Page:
The game-changers from a decade of K-pop
No other genre of music has changed the music industry more than K-pop this decade. From BTS to Blackpink, Monsta X to Exo, these are the bands that helped make it a global phenomenon and raised the bar for pop groups across the globe
If you’d mentioned K-pop to anyone in the West in the first half of this decade, there was every chance they’d have looked at you blankly. South Korea’s boy and girl pop groups were beloved by millions for videos that ranged from the sublime to the surreal and their bold combination of genres – from hip-hop to Latin to EDM – but beyond Asia, they were little known.
“Gangnam Style” changed K-pop’s global status in 2012, but the shift in Western perception from one-off novelty record to bonafide pop juggernaut rests on the shoulders of BTS’s American breakthrough in 2017. This year alone, they sold four million copies of their latest album, Map Of The Soul: Persona, and earned more from their tours than The Rolling Stones or Metallica.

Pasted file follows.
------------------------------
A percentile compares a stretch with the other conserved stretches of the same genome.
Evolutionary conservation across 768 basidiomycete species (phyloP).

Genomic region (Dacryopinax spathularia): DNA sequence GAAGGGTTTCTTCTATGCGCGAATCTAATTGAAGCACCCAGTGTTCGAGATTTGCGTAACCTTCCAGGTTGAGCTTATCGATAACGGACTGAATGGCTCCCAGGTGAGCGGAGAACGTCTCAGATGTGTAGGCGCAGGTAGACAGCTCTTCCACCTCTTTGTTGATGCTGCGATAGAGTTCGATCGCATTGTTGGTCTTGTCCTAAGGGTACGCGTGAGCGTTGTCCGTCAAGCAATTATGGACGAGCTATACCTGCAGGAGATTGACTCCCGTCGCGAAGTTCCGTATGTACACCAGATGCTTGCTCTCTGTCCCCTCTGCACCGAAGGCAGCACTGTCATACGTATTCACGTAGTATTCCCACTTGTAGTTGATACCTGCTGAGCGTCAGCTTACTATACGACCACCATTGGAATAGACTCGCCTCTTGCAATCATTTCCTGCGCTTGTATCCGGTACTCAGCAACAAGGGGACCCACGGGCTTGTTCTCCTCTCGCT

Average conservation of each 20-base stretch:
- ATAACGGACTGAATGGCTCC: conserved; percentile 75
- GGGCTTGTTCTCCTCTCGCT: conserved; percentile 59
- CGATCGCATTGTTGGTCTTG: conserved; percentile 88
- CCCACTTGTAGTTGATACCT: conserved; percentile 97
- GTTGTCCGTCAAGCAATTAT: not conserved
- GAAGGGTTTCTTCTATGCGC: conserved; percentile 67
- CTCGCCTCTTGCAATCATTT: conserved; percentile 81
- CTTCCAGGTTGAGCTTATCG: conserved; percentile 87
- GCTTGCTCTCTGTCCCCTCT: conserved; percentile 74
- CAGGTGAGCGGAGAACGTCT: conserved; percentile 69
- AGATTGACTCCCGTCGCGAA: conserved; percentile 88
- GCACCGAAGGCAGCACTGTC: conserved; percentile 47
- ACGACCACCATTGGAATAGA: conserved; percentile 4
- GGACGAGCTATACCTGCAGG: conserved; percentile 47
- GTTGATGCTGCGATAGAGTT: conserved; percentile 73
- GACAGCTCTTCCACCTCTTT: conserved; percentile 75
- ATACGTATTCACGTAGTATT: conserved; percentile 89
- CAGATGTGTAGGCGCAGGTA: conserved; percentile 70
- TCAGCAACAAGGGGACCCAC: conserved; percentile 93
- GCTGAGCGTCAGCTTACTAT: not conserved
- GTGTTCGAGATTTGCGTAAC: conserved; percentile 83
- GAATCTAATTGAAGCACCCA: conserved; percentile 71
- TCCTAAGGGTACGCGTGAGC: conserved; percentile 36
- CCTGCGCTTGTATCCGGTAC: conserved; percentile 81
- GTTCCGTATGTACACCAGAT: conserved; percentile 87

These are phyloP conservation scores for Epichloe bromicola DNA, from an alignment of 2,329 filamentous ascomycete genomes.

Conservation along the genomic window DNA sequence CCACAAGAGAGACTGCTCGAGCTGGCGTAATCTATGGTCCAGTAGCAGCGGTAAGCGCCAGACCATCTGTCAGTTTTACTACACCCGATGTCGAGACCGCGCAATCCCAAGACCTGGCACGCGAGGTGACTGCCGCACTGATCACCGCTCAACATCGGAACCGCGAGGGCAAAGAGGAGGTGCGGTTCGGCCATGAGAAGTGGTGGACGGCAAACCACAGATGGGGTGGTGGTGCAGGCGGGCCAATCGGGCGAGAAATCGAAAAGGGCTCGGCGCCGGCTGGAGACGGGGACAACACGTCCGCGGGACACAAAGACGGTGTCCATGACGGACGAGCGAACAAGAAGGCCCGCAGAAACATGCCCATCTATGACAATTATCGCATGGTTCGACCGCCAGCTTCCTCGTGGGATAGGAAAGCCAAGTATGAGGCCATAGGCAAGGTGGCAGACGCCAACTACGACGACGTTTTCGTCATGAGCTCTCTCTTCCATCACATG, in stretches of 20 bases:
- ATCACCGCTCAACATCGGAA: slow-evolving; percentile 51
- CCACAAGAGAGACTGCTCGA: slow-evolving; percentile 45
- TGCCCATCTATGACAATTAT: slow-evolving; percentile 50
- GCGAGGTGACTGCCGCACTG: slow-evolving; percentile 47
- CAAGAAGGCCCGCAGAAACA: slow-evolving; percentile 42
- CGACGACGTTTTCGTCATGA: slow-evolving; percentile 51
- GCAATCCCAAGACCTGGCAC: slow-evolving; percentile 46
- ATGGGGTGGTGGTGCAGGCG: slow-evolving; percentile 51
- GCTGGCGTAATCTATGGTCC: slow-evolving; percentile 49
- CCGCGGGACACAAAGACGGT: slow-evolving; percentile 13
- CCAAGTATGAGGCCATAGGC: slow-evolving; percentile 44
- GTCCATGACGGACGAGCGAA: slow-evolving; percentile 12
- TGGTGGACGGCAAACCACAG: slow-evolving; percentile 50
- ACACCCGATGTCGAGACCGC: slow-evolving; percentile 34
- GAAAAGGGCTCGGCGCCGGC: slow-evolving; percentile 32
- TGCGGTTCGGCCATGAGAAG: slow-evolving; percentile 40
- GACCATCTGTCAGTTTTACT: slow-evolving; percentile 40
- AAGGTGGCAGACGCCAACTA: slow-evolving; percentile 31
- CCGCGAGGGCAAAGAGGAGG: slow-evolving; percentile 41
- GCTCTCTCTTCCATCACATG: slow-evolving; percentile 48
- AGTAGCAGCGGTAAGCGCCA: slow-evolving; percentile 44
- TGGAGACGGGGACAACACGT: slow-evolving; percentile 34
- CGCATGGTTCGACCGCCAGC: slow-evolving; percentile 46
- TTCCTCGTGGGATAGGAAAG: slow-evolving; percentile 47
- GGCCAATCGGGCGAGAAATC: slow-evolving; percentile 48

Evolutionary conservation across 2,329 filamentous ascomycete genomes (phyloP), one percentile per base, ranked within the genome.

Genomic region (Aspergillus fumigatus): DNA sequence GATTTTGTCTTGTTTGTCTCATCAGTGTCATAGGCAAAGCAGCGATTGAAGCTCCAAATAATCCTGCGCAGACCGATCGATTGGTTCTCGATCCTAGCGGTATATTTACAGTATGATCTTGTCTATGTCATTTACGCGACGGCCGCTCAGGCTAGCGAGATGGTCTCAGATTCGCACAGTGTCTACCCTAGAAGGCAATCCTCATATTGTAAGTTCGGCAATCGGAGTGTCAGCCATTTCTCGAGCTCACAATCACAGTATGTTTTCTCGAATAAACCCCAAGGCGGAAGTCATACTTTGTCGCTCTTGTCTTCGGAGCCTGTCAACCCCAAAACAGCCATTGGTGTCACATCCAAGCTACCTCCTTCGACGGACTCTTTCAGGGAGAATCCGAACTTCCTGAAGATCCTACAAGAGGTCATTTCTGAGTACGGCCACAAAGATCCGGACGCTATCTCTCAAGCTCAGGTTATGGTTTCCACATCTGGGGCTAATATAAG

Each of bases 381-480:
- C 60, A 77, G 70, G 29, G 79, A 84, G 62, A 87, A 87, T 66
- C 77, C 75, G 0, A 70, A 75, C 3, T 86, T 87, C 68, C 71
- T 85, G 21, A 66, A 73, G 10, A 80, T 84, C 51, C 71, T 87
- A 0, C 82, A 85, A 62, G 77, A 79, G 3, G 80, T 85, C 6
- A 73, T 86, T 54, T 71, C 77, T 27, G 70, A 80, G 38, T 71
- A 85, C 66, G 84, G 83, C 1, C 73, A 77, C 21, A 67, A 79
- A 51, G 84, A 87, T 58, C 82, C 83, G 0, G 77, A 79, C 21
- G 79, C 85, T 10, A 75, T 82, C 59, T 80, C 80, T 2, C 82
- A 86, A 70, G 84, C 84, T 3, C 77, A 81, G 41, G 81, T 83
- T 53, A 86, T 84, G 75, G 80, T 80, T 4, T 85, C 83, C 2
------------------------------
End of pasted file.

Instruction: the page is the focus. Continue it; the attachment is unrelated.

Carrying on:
Blackpink, NCT, SuperM, Stray Kids and Monsta X have also been selling out arenas across Europe and the US; with language no longer an obstacle in the age of social media and multilingual fandoms, K-pop has finally found its feet outside Asia. As a new decade sits on the horizon, we look back at ten years of milestones and game-changing moments that led to K-pop standing tall on the world stage.
2011, the year of the girl group: ‘I Am The Best’ by 2NE1
In 2011, women owned K-pop. The disco of T-Ara’s “Roly Poly” dominated the charts, HyunA’s solo single “Bubble Pop!” took the 4Minute member to new heights, Girls’ Generation got sexy with “The Boys” and Brown Eyed Girls unleashed their anarchist diva on “Sixth Sense”. But three years into their career, 2NE1 would become legends with “I Am The Best”, an anthemic ode to self confidence. From the chanted title refrain to a video that was as slick as the clothes were over-the-top, 2NE1’s big sound and outré look not only brought K-pop to the curious attention of the Western fashion and music media but became a visual blueprint for the genre’s feisty “girl crush” concept.
Source: GQ Magazine UK
*irrelevant parts omitted